You can probably pick out a glass or a bottle of Pinot Grigio with no trouble at all, but would you know the grapes and the vines if you took a walk through the vineyard?
If you stopped by in the early spring, you would notice an abundance of bushy and almost crooked growth springing up from the old wood. You might think that these would be difficult vines to manage, but once Pinot Grigio really gets growing, the tangles smooth out into an easy going and orderly set of canes.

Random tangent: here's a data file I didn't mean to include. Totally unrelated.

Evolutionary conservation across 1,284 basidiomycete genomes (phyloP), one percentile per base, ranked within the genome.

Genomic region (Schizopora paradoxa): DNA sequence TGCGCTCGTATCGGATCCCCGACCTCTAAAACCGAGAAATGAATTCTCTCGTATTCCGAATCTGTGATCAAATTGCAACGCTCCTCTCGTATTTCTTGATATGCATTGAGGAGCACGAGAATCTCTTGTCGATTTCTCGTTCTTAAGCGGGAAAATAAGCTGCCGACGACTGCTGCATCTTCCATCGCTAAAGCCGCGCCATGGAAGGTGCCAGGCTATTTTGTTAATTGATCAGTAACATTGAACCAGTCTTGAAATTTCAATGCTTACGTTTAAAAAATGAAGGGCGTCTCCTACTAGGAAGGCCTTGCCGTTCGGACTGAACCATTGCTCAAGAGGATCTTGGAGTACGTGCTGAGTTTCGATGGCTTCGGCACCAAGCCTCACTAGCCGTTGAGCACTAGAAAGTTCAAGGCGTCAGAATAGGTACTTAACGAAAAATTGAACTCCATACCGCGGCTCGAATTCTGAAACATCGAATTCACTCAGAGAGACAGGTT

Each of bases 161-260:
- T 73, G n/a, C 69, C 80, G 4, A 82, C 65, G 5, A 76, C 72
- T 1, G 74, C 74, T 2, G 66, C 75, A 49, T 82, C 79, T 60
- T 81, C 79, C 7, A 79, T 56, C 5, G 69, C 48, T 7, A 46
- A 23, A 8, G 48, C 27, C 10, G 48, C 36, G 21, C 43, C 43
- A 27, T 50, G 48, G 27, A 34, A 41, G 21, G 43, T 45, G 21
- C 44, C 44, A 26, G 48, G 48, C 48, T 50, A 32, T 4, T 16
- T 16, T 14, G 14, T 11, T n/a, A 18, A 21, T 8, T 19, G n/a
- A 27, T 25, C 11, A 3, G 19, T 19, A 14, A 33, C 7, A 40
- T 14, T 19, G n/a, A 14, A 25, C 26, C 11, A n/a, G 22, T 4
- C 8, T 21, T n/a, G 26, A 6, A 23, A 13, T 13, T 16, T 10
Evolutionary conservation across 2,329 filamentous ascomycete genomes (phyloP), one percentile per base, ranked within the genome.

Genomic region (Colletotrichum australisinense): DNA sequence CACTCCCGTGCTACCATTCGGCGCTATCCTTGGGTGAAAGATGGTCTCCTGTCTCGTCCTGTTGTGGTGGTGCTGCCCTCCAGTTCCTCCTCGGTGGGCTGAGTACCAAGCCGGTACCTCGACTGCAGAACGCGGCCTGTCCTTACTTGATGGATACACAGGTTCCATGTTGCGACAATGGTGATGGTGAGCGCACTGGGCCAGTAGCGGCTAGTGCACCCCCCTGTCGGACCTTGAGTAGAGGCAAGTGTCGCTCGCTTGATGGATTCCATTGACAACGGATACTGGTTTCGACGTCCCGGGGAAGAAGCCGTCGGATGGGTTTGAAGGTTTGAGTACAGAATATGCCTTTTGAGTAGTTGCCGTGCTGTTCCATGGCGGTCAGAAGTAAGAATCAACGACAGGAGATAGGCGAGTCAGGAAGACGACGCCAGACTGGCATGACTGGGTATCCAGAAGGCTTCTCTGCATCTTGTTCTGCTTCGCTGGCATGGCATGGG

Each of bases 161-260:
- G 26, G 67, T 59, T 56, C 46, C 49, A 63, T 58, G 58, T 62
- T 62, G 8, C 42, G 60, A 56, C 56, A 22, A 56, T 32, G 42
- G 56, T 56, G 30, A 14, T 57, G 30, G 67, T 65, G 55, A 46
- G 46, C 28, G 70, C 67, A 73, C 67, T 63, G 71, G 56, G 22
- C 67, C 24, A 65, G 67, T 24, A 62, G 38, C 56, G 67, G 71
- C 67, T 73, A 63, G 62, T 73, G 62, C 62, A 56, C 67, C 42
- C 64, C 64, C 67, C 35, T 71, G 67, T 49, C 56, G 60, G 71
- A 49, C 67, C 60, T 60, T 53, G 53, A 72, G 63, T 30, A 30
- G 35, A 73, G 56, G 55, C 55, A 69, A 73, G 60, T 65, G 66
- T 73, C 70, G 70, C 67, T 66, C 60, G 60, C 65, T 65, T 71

As the season progresses and the grapes start to ripen and mature, you’ll notice that the Pinot Grigio grapes come in tightly packed clusters. The dime sized, pink hued grapes get packed so tight that sometimes they even break berries from the pressure. This means that extra care needs to be taken to make sure that there is not too much breakage and the remaining fruit doesn’t spoil.
The Pinot Grigio grapes are one of the earliest to ripen, last year Hawk Haven harvested its Pinot Grigio on the first of September.